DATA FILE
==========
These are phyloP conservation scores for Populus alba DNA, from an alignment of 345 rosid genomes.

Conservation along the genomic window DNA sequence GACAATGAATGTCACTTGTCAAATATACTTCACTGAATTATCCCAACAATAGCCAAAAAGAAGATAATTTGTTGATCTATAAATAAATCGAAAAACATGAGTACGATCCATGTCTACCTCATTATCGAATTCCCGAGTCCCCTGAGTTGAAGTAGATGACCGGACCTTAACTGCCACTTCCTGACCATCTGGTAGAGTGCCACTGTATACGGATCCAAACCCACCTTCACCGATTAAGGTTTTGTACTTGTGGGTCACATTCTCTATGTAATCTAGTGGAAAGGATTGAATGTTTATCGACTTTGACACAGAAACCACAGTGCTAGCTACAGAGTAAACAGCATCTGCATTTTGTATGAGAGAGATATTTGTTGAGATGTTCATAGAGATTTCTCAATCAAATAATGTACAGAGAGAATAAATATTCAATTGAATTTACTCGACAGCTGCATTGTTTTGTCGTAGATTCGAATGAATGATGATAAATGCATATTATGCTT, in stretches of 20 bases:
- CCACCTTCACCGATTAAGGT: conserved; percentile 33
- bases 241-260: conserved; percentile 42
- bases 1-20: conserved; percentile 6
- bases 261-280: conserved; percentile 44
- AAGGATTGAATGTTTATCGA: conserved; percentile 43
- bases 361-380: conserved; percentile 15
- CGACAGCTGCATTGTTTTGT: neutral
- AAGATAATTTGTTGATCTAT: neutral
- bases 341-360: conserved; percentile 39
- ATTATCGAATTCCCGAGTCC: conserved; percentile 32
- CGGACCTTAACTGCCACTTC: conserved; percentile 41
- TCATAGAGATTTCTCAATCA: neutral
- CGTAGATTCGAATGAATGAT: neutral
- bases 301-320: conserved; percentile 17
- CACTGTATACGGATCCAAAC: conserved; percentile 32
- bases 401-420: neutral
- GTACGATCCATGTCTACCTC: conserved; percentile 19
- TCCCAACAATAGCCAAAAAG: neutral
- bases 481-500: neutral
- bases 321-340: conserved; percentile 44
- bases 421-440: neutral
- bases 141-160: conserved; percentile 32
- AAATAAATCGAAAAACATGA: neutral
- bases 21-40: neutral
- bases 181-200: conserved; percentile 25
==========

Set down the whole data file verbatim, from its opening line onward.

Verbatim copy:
These are phyloP conservation scores for Populus alba DNA, from an alignment of 345 rosid genomes.

Conservation along the genomic window DNA sequence GACAATGAATGTCACTTGTCAAATATACTTCACTGAATTATCCCAACAATAGCCAAAAAGAAGATAATTTGTTGATCTATAAATAAATCGAAAAACATGAGTACGATCCATGTCTACCTCATTATCGAATTCCCGAGTCCCCTGAGTTGAAGTAGATGACCGGACCTTAACTGCCACTTCCTGACCATCTGGTAGAGTGCCACTGTATACGGATCCAAACCCACCTTCACCGATTAAGGTTTTGTACTTGTGGGTCACATTCTCTATGTAATCTAGTGGAAAGGATTGAATGTTTATCGACTTTGACACAGAAACCACAGTGCTAGCTACAGAGTAAACAGCATCTGCATTTTGTATGAGAGAGATATTTGTTGAGATGTTCATAGAGATTTCTCAATCAAATAATGTACAGAGAGAATAAATATTCAATTGAATTTACTCGACAGCTGCATTGTTTTGTCGTAGATTCGAATGAATGATGATAAATGCATATTATGCTT, in stretches of 20 bases:
- CCACCTTCACCGATTAAGGT: conserved; percentile 33
- bases 241-260: conserved; percentile 42
- bases 1-20: conserved; percentile 6
- bases 261-280: conserved; percentile 44
- AAGGATTGAATGTTTATCGA: conserved; percentile 43
- bases 361-380: conserved; percentile 15
- CGACAGCTGCATTGTTTTGT: neutral
- AAGATAATTTGTTGATCTAT: neutral
- bases 341-360: conserved; percentile 39
- ATTATCGAATTCCCGAGTCC: conserved; percentile 32
- CGGACCTTAACTGCCACTTC: conserved; percentile 41
- TCATAGAGATTTCTCAATCA: neutral
- CGTAGATTCGAATGAATGAT: neutral
- bases 301-320: conserved; percentile 17
- CACTGTATACGGATCCAAAC: conserved; percentile 32
- bases 401-420: neutral
- GTACGATCCATGTCTACCTC: conserved; percentile 19
- TCCCAACAATAGCCAAAAAG: neutral
- bases 481-500: neutral
- bases 321-340: conserved; percentile 44
- bases 421-440: neutral
- bases 141-160: conserved; percentile 32
- AAATAAATCGAAAAACATGA: neutral
- bases 21-40: neutral
- bases 181-200: conserved; percentile 25